Saving for your children
Mum's the word when it comes to saving for your children. Giving their children a financial flying start, by setting aside money throughout their childhood, is important to many people. Mums are more likely to make financial provision for their offspring, with 60% of those actively contributing to a child’s savings and investments being women6
Researchers deduced that this appears to fit in with a broader theme where women tend to connect investing to outcomes for their family more than to their own needs and prioritise saving for your children. A tailing-off in contributions is evident as children get older. Just over two thirds (67%) of new parents start investing or saving for their new-borns, falling to 54% by the time children reach secondary-school age.
Cash isn’t always king
It’s important to make sure that the money works hard for the long term. The research highlights that most savings are held in premium bonds or cash products, such as cash Junior Individual Savings Accounts (JISAs). Having recently celebrated its tenth birthday, the JISA allowance has increased over the years from £3,600 a year in April 2011 to £9,000 a year today – currently stocks and shares JISAs make up just 3% of all accounts.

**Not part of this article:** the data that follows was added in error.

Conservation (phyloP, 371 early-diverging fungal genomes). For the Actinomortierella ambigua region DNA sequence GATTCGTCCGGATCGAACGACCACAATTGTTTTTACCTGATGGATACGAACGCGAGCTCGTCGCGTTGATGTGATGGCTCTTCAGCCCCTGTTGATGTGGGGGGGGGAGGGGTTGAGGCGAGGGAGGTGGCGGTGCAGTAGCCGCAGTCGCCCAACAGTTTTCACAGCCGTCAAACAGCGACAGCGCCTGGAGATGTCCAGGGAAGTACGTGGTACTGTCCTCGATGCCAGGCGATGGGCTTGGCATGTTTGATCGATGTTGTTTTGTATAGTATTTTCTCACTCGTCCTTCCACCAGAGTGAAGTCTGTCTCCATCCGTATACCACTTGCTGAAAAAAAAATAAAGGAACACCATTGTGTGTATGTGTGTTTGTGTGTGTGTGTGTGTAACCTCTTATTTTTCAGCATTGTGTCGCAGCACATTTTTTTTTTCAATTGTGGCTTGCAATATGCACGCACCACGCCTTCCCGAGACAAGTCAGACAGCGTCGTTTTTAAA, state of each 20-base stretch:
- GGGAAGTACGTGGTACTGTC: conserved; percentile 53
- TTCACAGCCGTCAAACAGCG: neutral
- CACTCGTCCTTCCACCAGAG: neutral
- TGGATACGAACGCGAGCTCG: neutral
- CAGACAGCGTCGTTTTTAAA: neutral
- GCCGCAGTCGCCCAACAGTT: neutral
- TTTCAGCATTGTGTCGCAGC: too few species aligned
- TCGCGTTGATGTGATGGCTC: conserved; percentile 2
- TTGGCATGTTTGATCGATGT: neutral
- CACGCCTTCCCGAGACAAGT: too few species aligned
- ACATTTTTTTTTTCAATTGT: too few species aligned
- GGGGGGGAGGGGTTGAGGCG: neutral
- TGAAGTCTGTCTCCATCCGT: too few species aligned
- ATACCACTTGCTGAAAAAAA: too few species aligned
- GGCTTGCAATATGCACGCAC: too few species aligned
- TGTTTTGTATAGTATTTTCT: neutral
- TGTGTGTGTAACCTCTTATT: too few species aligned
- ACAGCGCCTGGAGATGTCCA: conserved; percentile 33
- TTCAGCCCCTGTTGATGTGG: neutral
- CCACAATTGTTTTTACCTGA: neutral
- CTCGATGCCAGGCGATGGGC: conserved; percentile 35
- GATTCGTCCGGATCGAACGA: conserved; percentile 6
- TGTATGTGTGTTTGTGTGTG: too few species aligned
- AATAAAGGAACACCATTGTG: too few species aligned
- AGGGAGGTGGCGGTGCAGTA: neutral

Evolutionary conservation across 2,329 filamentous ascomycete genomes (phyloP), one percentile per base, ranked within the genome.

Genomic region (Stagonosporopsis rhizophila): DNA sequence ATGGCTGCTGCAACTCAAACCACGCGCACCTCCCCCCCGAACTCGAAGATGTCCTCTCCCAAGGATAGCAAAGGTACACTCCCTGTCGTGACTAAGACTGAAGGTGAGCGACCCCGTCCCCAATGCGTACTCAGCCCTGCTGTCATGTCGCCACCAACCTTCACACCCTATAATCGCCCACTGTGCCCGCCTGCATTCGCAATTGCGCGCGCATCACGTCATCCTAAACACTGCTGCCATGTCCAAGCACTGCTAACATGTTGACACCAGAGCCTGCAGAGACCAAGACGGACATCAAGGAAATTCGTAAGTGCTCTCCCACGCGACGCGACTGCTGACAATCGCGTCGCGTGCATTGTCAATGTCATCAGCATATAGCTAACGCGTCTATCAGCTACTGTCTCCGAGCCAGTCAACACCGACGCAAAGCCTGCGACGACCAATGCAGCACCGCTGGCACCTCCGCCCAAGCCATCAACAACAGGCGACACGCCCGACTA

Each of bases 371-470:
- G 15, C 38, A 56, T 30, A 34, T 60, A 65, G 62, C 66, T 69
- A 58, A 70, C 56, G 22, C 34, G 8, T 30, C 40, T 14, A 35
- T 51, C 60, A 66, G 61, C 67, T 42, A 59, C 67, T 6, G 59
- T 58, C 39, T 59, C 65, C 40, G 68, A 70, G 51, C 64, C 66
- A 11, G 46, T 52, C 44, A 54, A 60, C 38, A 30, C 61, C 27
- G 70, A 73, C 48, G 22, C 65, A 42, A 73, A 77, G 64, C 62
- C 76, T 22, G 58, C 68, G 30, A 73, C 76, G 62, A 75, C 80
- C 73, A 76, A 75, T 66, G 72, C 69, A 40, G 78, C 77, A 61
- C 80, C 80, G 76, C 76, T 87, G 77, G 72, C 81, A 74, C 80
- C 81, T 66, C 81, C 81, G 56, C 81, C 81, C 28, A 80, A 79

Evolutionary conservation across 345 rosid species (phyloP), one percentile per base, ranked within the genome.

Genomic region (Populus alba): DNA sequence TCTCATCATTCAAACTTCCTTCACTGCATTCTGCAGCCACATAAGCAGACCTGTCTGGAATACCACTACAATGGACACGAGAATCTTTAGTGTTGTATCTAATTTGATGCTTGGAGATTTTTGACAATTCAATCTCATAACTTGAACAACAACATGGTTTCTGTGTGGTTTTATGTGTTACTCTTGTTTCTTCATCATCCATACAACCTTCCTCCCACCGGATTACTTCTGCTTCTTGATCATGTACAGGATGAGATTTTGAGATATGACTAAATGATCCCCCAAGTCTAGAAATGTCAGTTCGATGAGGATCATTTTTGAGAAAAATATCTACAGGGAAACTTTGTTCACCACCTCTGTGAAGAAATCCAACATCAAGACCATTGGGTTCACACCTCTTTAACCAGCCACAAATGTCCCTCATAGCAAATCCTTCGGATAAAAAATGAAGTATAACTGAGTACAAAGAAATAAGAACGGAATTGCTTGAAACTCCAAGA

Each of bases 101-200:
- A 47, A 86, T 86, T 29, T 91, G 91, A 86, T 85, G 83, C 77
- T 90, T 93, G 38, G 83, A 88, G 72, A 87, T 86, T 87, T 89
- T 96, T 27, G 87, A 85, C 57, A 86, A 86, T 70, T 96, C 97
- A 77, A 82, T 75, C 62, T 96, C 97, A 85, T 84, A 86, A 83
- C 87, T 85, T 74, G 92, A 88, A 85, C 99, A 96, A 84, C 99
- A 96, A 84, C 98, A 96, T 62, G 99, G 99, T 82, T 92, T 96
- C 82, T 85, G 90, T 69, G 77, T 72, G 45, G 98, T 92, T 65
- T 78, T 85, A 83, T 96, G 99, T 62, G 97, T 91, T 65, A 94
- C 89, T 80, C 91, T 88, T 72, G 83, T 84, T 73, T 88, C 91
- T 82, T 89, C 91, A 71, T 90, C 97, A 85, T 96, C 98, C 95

Choosing cash can limit the impact of parents’ savings, especially in times of rising inflation, as the real value of cash will erode over time. Although not guaranteed, investment products have historically delivered better returns over the long term, making it advisable to consider the options.
Boring Money, 2021